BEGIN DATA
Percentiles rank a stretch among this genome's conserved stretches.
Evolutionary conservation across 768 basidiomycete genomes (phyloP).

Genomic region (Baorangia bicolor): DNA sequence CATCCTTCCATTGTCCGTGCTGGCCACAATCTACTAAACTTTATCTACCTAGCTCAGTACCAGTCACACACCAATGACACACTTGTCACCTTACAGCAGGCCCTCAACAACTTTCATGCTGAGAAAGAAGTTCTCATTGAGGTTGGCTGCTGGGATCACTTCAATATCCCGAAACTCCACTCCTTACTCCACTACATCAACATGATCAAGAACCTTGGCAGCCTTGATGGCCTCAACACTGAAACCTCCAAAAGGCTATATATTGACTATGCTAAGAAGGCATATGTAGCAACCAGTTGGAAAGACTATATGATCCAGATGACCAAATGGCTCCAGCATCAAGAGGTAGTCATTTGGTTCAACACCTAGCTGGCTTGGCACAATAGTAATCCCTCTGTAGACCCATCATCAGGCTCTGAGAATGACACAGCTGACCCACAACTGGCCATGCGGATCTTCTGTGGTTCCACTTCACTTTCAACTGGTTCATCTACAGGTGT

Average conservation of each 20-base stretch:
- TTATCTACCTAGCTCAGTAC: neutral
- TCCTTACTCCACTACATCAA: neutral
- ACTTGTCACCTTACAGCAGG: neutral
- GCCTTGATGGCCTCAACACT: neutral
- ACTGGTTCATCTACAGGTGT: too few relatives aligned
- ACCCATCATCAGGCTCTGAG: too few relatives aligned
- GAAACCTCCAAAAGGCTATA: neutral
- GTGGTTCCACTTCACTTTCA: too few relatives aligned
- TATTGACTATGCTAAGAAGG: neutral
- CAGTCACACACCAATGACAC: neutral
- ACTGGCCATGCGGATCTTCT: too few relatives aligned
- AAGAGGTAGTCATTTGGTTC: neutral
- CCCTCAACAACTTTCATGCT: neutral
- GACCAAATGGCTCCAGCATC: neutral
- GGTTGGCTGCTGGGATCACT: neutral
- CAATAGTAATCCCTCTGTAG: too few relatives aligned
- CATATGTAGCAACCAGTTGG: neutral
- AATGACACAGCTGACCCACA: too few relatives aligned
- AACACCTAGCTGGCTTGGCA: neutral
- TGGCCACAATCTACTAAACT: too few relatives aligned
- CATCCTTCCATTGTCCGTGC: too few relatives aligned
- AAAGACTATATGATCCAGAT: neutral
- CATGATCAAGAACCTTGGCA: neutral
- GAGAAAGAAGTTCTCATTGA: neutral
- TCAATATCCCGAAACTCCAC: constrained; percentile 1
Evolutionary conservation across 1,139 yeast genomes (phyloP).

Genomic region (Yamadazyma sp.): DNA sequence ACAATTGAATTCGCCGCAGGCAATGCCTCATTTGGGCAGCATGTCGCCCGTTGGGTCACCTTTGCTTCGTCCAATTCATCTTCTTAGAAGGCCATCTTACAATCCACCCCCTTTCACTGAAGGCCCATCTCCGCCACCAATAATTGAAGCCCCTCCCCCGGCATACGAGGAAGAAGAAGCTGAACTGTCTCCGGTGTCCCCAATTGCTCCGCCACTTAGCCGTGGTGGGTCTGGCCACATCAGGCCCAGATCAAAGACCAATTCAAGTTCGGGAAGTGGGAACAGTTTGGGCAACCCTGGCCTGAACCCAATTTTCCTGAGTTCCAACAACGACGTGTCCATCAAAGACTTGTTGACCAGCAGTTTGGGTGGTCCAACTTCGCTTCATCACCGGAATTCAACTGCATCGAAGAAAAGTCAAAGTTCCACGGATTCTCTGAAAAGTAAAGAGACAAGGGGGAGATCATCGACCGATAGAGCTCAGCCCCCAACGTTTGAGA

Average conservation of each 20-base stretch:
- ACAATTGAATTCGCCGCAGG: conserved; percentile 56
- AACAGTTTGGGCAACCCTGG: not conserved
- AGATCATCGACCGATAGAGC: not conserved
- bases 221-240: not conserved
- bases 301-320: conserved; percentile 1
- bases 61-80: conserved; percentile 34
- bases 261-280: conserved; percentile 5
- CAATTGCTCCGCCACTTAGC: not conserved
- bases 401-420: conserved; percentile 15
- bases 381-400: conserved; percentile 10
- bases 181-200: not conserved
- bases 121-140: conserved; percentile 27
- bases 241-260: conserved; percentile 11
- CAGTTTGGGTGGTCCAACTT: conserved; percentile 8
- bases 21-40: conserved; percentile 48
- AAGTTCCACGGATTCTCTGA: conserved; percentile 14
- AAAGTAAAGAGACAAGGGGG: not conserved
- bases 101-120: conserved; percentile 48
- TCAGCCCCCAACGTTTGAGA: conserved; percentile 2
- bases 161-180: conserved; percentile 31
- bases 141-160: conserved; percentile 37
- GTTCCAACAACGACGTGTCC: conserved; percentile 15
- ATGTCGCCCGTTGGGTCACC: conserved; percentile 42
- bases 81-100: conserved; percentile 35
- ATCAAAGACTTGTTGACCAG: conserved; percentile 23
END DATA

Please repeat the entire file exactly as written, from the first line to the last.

Percentiles rank a stretch among this genome's conserved stretches.
Evolutionary conservation across 768 basidiomycete genomes (phyloP).

Genomic region (Baorangia bicolor): DNA sequence CATCCTTCCATTGTCCGTGCTGGCCACAATCTACTAAACTTTATCTACCTAGCTCAGTACCAGTCACACACCAATGACACACTTGTCACCTTACAGCAGGCCCTCAACAACTTTCATGCTGAGAAAGAAGTTCTCATTGAGGTTGGCTGCTGGGATCACTTCAATATCCCGAAACTCCACTCCTTACTCCACTACATCAACATGATCAAGAACCTTGGCAGCCTTGATGGCCTCAACACTGAAACCTCCAAAAGGCTATATATTGACTATGCTAAGAAGGCATATGTAGCAACCAGTTGGAAAGACTATATGATCCAGATGACCAAATGGCTCCAGCATCAAGAGGTAGTCATTTGGTTCAACACCTAGCTGGCTTGGCACAATAGTAATCCCTCTGTAGACCCATCATCAGGCTCTGAGAATGACACAGCTGACCCACAACTGGCCATGCGGATCTTCTGTGGTTCCACTTCACTTTCAACTGGTTCATCTACAGGTGT

Average conservation of each 20-base stretch:
- TTATCTACCTAGCTCAGTAC: neutral
- TCCTTACTCCACTACATCAA: neutral
- ACTTGTCACCTTACAGCAGG: neutral
- GCCTTGATGGCCTCAACACT: neutral
- ACTGGTTCATCTACAGGTGT: too few relatives aligned
- ACCCATCATCAGGCTCTGAG: too few relatives aligned
- GAAACCTCCAAAAGGCTATA: neutral
- GTGGTTCCACTTCACTTTCA: too few relatives aligned
- TATTGACTATGCTAAGAAGG: neutral
- CAGTCACACACCAATGACAC: neutral
- ACTGGCCATGCGGATCTTCT: too few relatives aligned
- AAGAGGTAGTCATTTGGTTC: neutral
- CCCTCAACAACTTTCATGCT: neutral
- GACCAAATGGCTCCAGCATC: neutral
- GGTTGGCTGCTGGGATCACT: neutral
- CAATAGTAATCCCTCTGTAG: too few relatives aligned
- CATATGTAGCAACCAGTTGG: neutral
- AATGACACAGCTGACCCACA: too few relatives aligned
- AACACCTAGCTGGCTTGGCA: neutral
- TGGCCACAATCTACTAAACT: too few relatives aligned
- CATCCTTCCATTGTCCGTGC: too few relatives aligned
- AAAGACTATATGATCCAGAT: neutral
- CATGATCAAGAACCTTGGCA: neutral
- GAGAAAGAAGTTCTCATTGA: neutral
- TCAATATCCCGAAACTCCAC: constrained; percentile 1
Evolutionary conservation across 1,139 yeast genomes (phyloP).

Genomic region (Yamadazyma sp.): DNA sequence ACAATTGAATTCGCCGCAGGCAATGCCTCATTTGGGCAGCATGTCGCCCGTTGGGTCACCTTTGCTTCGTCCAATTCATCTTCTTAGAAGGCCATCTTACAATCCACCCCCTTTCACTGAAGGCCCATCTCCGCCACCAATAATTGAAGCCCCTCCCCCGGCATACGAGGAAGAAGAAGCTGAACTGTCTCCGGTGTCCCCAATTGCTCCGCCACTTAGCCGTGGTGGGTCTGGCCACATCAGGCCCAGATCAAAGACCAATTCAAGTTCGGGAAGTGGGAACAGTTTGGGCAACCCTGGCCTGAACCCAATTTTCCTGAGTTCCAACAACGACGTGTCCATCAAAGACTTGTTGACCAGCAGTTTGGGTGGTCCAACTTCGCTTCATCACCGGAATTCAACTGCATCGAAGAAAAGTCAAAGTTCCACGGATTCTCTGAAAAGTAAAGAGACAAGGGGGAGATCATCGACCGATAGAGCTCAGCCCCCAACGTTTGAGA

Average conservation of each 20-base stretch:
- ACAATTGAATTCGCCGCAGG: conserved; percentile 56
- AACAGTTTGGGCAACCCTGG: not conserved
- AGATCATCGACCGATAGAGC: not conserved
- bases 221-240: not conserved
- bases 301-320: conserved; percentile 1
- bases 61-80: conserved; percentile 34
- bases 261-280: conserved; percentile 5
- CAATTGCTCCGCCACTTAGC: not conserved
- bases 401-420: conserved; percentile 15
- bases 381-400: conserved; percentile 10
- bases 181-200: not conserved
- bases 121-140: conserved; percentile 27
- bases 241-260: conserved; percentile 11
- CAGTTTGGGTGGTCCAACTT: conserved; percentile 8
- bases 21-40: conserved; percentile 48
- AAGTTCCACGGATTCTCTGA: conserved; percentile 14
- AAAGTAAAGAGACAAGGGGG: not conserved
- bases 101-120: conserved; percentile 48
- TCAGCCCCCAACGTTTGAGA: conserved; percentile 2
- bases 161-180: conserved; percentile 31
- bases 141-160: conserved; percentile 37
- GTTCCAACAACGACGTGTCC: conserved; percentile 15
- ATGTCGCCCGTTGGGTCACC: conserved; percentile 42
- bases 81-100: conserved; percentile 35
- ATCAAAGACTTGTTGACCAG: conserved; percentile 23